# Tag Info

## Hot answers tagged arima

27

It's an interesting question. I particularly agree with the $\mathbb{Q}-\mathbb{P}$ dichotomy mentioned by many. I would add to the other answers that, come to think of it, the Black-Scholes postulated Geometric Brownian Motion could be interpreted as an AR(1) process on the logarithm of the stock price as you discretise the SDE from which it is a solution,...

15

I think you need to differentiate between Q-quants vs P-quants. The former might not use Econometrics, but P-quants use them a lot.

11

Traditional econometric (time series) models are of little or no value in forecasting market prices for purposes of "making money", i.e, generating excess return over a benchmark in an asset management setting. They have some limited value in strategic and tactical asset allocation. The ineffectiveness of time-series modeling in asset management stems ...

7

Having thought about this I think the following reason is also important and wasn't mentioned so far: When you look at the inner working of this whole class of econometric models it all boils down to the following: It is possible (under some reasonable assumptions) to express any $MA(q)$ model as an $AR(\infty)$ model (and vice-versa for expressing $AR(p)$ ...

6

My answer is very much in the spirit of Kiwiakos' answer. E.g. in this paper (where I am one of the coauthors) we use VMA (vector moving average) models (in the multivariate case) and AR models in the univariate case to calculate proper scaling of volatility or its contributions if there are (cross-) auto-correlations. This happens in the P world due to ...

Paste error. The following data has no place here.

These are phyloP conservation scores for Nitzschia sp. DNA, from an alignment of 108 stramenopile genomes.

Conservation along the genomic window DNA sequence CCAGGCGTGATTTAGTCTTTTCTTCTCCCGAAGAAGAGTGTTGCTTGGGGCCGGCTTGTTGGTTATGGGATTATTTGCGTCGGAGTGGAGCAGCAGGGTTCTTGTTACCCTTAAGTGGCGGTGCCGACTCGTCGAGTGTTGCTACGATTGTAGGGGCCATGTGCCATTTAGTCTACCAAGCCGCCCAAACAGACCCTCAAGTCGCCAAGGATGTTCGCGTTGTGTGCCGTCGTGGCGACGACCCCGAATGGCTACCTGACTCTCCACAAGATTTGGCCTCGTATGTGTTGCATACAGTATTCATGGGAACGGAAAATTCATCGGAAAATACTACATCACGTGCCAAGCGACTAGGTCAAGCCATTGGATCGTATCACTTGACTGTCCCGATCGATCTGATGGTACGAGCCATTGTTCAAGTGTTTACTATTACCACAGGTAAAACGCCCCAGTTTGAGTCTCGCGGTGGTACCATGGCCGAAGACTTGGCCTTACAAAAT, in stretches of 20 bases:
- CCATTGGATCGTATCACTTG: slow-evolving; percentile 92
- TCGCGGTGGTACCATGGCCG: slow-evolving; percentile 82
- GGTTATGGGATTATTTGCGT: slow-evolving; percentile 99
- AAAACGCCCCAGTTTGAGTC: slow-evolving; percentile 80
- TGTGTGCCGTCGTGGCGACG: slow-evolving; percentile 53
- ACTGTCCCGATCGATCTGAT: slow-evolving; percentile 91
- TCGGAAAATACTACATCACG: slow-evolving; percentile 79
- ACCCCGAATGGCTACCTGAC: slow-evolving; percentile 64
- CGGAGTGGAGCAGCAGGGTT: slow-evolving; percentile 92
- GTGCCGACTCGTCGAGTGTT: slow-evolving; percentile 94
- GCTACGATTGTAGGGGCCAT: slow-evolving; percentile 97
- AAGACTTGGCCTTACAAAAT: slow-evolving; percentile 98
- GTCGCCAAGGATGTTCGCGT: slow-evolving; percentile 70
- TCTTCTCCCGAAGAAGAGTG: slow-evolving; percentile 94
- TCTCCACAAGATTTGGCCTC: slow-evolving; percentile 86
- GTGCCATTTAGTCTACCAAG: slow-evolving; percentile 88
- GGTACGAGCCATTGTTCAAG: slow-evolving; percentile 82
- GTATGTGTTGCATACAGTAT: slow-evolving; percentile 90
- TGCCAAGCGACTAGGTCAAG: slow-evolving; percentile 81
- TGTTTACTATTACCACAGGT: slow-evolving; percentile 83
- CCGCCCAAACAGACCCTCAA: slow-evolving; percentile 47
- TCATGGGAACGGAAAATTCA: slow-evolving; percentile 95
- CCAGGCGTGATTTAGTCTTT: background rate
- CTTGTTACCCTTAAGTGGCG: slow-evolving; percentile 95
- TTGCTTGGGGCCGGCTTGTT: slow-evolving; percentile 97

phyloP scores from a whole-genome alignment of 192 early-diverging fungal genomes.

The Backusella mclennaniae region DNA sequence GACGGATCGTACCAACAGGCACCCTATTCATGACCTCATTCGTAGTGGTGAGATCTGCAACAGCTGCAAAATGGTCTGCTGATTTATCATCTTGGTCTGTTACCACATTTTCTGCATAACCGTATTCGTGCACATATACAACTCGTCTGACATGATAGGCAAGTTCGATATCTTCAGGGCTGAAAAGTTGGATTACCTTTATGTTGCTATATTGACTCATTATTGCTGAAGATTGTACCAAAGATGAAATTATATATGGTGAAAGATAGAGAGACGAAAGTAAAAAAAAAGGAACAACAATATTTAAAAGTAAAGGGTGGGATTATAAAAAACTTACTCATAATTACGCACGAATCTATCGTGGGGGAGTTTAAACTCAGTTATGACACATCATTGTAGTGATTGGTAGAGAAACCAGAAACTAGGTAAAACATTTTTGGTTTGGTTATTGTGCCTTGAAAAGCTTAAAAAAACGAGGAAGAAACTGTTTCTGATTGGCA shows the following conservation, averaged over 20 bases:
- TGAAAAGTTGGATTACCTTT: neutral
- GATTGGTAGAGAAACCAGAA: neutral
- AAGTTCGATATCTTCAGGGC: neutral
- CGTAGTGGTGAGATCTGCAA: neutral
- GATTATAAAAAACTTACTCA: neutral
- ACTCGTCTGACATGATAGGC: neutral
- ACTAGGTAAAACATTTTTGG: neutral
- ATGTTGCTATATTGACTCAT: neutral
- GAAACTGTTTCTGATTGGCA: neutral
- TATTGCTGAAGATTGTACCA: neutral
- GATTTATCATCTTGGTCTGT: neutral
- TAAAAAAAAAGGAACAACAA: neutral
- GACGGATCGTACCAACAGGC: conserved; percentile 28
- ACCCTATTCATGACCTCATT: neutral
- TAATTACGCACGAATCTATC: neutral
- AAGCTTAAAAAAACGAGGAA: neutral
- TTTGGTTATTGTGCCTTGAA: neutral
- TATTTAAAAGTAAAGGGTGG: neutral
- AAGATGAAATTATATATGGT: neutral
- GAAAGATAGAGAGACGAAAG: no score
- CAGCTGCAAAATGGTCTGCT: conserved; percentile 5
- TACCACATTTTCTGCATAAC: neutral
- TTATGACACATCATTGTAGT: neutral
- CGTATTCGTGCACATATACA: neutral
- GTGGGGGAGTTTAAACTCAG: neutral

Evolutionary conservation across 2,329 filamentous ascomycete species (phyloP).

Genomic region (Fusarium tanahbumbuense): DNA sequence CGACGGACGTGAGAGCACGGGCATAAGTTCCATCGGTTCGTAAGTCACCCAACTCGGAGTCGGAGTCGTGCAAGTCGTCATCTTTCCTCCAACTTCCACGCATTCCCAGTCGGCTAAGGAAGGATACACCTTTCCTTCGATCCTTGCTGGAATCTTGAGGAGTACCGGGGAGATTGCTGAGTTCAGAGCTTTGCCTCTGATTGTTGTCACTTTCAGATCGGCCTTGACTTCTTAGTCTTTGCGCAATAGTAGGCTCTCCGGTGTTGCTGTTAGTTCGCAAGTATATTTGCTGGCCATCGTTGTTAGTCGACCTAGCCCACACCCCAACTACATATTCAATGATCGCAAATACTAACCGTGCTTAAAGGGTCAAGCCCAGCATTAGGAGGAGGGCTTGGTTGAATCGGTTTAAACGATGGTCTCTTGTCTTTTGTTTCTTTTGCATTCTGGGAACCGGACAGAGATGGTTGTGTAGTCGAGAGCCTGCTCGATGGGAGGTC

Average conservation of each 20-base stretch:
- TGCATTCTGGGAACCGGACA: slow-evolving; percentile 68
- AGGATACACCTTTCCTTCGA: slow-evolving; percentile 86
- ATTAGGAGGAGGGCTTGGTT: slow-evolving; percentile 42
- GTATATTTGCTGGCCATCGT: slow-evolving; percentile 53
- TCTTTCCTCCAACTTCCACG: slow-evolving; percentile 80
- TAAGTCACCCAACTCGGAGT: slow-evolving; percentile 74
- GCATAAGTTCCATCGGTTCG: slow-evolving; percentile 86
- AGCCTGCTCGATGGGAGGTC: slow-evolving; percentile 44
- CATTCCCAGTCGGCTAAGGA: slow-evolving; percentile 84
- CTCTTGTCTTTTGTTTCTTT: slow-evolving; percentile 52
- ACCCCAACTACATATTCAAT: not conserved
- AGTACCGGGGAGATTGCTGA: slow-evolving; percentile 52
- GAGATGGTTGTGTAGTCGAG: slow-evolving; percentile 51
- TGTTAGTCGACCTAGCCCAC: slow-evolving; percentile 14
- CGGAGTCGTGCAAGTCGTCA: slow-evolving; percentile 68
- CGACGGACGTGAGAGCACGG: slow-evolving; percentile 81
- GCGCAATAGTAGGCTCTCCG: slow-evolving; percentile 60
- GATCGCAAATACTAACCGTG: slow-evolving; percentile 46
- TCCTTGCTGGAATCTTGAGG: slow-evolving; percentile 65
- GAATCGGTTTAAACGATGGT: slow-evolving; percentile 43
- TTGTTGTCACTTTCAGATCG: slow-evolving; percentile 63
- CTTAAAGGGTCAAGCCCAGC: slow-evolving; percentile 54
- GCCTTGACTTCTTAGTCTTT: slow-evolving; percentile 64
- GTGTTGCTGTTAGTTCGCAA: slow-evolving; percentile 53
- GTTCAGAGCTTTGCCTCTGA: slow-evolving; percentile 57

5

Hi: It depends on what the DGP of the original process is. Is the process trend stationary or difference stationary ? If it's trend stationary then de-trending is the way to go. If it's difference stationary, then differencing is the way to go. The two models are quite different: Trend Stationary: $y_t = \beta_{0} + \beta_1 \times t + \epsilon_t$ ...

4

There are a couple of issues with your example. First, for this ticker, there is a problem with the Yahoo price data for the period 2014-11-26 through 2014-12-03 in which the prices drop about 80% and then return to their trend line. This appears to be related to a stock split which Yahoo isn't handling properly and isn't real. Its causing part of your ...

4

You can use Matlab too, that, in my humble opinion, is simpler than R from a syntax point of view. The model you need for is run by the Matlab function arima that can be used with seasonality option to do what you have to do. Here you can find an example and a brief explanation of the model. Type ctrl + F and search for: "Specify a seasonal ARIMA model" ...

3

What you should do: read a general introduction to time series analysis before you apply these methods otherwise you will misinterpret the results. time series are assumed to be covariance stationary. This is in short that their mean is the same for all points in time and that the covariance between two observations only depends on the lag. the "I" in ...

2

You find R code for seasonal ARIMA models again in the book mentioned (this chapter). Do you really need the GARCH errors?

2

The mean equation specification for ARIMAX(8,0,0)(5,0,1)[7] (as in the R code above): $$(1 - \phi_1L^1 - \ldots - \phi_8L^8)(1-\Phi_1L^7 - \Phi_2L^{14} - \ldots - \Phi_5L^{35})y_t = \beta x_t + (1 + \Theta_1L^7)\varepsilon_t$$ where $x_t$ is the holiday dummy variable. Equivalent ARIMA fit in Matlab (+ GARCH and forecasting): % specify seasonal ARIMA(8,...

2